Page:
Project Power
Derrick Dunn

Derrick Dunn

Project Power is a successful genre mashup

Netflix brings us a different kind of superhero tale in their latest film, Project Power. Directed by filmmaking duo Henry Joost & Ariel Schulman, Project Power follows an unlikely triumvirate of heroes seeking to take down Teleios, a shady government organization responsible for the creation of a new drug called Power. This pill can either give its users a bespoke, DNA-based superpower for five minutes. Robin (Dominique Fishback) is an aspiring rapper and Power dealer. One of her customers is New Orleans cop, Frank (Joseph Gordon-Levitt), who, in return, protects her from rival dealers on the streets.

Frank has the mindset that since the city is getting out of control with criminals using Power that the police need to level the playing field. Meanwhile, ex-Special Forces troop Art (Jamie Foxx) has made his way to “The Big Easy” in search of his kidnapped daughter, due to Art’s mysterious connection to the drug. Naturally, Art, Frank, and Robin eventually cross paths to take on local drug lord Biggie (Rodrigo Santoro), who has his oven devious plans for the drug.

In addition to the cast, the trailer and concept for Project Power piqued my interest. First-time screenwriter Mattson Tomlin mashes together numerous film genres for Project Power. Tomlin describes his debut as 8 Mile meets Collateral mixed with a superhero origin movie, and it shows. What I enjoyed most about the script was that Tomlin’s screenplay is that he keeps the superpower aspect in spurts. The easy route would’ve been to just go all out for some cool special effects; instead, the superpowers come in small doses. Also, I love that he gave each of our primary protagonist’s characters a stable arc.

In Jamie Foxx’s character of Art, we have a man determined to find his daughter by any means who is also able to get through to Robin. On the flip side, in Frank’s role, Joseph Gordon-Levitt brings a subdued nuance to his role as a cop, looking to stay honest and do the right thing. Finally, newcomer Dominique Fishback has a breakthrough as Robin, a talented rapper who thinks her current situation has to define her future.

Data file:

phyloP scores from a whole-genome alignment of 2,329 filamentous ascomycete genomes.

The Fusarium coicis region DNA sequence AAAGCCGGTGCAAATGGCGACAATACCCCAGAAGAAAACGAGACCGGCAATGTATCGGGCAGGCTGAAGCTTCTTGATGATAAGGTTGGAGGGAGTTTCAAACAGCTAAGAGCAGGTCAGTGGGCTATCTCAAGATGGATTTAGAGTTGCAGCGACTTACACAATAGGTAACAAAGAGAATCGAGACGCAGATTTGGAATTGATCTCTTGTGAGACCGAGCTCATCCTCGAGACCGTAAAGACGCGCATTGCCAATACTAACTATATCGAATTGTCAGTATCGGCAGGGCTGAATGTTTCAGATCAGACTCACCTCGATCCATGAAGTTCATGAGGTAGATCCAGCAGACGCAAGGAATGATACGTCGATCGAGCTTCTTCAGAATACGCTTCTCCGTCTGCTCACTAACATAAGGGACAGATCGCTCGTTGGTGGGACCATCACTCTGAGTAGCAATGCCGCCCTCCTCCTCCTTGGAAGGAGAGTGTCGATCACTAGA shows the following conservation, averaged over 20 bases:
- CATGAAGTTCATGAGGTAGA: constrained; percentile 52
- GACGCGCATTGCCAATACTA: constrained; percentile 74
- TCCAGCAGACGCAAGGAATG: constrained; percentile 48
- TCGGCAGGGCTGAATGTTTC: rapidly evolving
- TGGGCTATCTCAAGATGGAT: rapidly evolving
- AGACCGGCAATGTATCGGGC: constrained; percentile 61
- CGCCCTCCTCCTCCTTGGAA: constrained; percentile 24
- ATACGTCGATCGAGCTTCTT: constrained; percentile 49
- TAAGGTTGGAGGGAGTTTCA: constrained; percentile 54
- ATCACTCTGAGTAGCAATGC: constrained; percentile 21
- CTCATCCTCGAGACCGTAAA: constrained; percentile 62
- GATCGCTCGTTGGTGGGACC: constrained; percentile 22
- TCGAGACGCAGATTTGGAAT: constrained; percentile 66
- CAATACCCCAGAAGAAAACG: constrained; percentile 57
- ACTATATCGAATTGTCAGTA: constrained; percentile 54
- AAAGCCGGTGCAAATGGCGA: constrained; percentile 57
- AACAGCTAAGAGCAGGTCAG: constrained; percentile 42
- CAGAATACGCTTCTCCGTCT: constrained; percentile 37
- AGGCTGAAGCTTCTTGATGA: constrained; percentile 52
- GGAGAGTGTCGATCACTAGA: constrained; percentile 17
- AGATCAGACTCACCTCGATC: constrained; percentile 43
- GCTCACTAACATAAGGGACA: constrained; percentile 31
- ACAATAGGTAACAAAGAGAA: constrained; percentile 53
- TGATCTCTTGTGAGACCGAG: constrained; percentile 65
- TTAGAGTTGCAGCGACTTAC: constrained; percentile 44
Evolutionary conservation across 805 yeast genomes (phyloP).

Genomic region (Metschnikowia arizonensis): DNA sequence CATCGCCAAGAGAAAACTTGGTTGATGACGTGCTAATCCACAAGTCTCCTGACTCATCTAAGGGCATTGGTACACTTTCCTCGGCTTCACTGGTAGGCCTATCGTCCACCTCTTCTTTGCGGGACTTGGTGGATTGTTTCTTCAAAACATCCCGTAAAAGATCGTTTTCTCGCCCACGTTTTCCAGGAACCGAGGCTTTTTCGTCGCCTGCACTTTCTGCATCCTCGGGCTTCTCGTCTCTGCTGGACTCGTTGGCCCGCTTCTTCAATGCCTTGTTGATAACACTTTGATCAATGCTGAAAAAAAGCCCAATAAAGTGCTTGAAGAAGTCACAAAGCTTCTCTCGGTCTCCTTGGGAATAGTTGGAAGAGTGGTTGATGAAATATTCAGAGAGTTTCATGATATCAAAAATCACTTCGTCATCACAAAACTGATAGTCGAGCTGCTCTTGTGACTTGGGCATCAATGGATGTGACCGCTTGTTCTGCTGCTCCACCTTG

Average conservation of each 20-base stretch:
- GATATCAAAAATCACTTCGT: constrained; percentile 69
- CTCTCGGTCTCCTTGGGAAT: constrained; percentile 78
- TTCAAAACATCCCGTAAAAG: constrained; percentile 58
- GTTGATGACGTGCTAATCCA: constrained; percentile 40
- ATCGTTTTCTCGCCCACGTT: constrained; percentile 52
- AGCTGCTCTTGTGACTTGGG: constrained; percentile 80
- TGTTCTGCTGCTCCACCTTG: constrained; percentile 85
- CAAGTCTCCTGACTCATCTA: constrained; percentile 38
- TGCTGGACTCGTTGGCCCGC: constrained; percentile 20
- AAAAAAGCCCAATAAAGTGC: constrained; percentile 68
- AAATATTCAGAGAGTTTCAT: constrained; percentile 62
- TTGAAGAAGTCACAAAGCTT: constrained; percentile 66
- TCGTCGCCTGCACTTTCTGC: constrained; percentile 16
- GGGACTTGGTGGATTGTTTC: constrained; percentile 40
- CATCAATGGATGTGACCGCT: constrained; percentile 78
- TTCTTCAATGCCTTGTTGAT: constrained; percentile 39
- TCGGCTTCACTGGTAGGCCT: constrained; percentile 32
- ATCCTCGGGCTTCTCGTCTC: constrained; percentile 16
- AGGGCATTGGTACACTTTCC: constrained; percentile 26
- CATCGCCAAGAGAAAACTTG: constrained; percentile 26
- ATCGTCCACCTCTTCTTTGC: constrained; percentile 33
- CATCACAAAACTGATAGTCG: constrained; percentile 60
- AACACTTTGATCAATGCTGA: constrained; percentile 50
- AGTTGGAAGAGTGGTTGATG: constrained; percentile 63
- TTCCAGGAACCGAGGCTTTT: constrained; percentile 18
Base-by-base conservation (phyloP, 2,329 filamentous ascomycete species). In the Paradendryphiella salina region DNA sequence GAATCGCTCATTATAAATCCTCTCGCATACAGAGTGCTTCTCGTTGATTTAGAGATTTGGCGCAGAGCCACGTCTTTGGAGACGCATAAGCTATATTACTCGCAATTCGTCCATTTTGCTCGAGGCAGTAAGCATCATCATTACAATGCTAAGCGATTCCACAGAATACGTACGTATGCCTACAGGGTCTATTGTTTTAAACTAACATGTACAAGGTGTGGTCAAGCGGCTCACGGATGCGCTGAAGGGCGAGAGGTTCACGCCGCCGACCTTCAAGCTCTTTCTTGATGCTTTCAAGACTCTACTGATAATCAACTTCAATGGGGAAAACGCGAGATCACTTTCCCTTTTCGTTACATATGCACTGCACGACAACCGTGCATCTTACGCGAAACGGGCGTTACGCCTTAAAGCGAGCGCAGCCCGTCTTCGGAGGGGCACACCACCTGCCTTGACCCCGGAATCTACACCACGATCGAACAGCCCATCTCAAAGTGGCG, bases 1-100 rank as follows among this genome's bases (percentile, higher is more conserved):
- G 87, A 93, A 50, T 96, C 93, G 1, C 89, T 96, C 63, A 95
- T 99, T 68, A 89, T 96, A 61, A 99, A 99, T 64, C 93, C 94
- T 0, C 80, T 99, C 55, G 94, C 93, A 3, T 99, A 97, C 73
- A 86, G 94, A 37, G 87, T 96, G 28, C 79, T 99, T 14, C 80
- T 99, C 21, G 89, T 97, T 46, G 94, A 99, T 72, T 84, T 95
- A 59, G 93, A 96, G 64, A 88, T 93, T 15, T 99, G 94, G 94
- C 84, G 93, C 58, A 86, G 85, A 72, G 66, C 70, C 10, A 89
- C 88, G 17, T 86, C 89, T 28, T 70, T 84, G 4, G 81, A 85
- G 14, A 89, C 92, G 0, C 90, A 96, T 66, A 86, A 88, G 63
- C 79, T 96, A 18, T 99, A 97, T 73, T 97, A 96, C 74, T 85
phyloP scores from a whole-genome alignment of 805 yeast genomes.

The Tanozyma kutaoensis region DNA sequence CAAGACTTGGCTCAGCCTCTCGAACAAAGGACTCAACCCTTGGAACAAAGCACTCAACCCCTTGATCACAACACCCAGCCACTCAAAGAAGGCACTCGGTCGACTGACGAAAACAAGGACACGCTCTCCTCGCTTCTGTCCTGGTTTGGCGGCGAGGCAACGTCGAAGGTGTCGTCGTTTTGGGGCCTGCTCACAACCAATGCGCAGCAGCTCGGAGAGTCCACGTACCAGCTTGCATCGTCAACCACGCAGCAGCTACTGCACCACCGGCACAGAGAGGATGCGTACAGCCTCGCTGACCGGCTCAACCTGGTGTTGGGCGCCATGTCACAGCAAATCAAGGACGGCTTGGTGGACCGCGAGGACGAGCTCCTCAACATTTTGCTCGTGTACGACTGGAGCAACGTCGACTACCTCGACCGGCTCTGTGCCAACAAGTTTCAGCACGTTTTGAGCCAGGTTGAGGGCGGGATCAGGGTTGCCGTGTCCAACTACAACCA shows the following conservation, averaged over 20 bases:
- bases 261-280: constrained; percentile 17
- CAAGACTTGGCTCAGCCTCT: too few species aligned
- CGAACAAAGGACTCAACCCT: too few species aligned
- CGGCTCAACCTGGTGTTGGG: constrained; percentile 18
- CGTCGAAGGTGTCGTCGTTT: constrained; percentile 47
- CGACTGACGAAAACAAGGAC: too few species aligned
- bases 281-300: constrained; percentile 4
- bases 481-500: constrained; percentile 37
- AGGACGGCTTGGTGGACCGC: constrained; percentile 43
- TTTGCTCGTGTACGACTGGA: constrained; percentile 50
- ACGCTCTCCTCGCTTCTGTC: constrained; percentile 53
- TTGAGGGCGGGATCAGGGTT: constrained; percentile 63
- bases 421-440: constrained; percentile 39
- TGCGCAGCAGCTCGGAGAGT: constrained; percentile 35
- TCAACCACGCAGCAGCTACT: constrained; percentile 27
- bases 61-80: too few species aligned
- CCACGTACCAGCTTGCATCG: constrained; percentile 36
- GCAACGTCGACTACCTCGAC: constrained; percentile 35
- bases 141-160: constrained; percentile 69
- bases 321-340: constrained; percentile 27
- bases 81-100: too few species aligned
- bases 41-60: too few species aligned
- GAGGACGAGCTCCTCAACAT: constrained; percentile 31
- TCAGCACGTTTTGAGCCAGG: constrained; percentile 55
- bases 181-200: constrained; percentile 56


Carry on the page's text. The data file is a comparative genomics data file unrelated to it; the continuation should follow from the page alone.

The direction of the film by Henry Joost & Ariel Schulman was also impressive. Since their 2010 debut Catfish and their work on the third and fourth entries in the Paranormal Activity franchise, Joost & Schulman have continued to grow as directors. With Project Power, Henry Joost & Ariel Schulman keep the action coming and pacing quickly. Working with legendary fight coordinator Cory Demeyers, we get some quality fight scenes that allow both Foxx and Gordon-Levitt to show off their athleticism.

Project Power is generally a fun Friday night watch; however, I had some minor issues with the film. Talented actor Courtney B. Vance is given a throwaway with maybe five minutes of screen time. While rapper Machine Gun Kelly whose has worked with Henry Joost & Ariel Schulman in the past, is merely here for stunt casting. Both men deserve better than what the film gives them, and personally, I wouldn’t have cast known names in the roles. Also, Rodrigo Santoro gives a by the numbers performance as our antagonist. . In all honesty, I would’ve loved to see Vance as our bad guy.

Nevertheless, with impressive acting, cool action effects, and possibility of a sequel, Project Power is worth the watch.

Final Grade B

Project Power is available to stream at https://www.netflix.com/projectpower

Movie Clappers

More to explorer

The Vigil

The Vigil mixes religion and horror

Director Keith Thomas makes his feature debut in IFC Film’s, The Vigil. A horror film Steeped in ancient Jewish lore and demonology, The Vigil is a supernatural horror film set over a single evening in Brooklyn’s Hasidic Borough Park neighborhood.

Flora & Ulysses

Flora & Ulysses is strictly for those ten and under

Famed children’s fiction novelist Kate DiCamillo has another one of her books adapted in Disney+’s Flora & Ulysses. Directed by Lena Khan, Flora & Ulysses is a comedy-adventure based on the same-titled book.

Share on facebook
Facebook
Share on google
Google+
Share on twitter
Twitter
Share on linkedin
LinkedIn

Leave a Comment

Your email address will not be published. Required fields are marked *

© Copyright Reviews & Dunn. All rights reserved

website designed by Red Robin Digital designers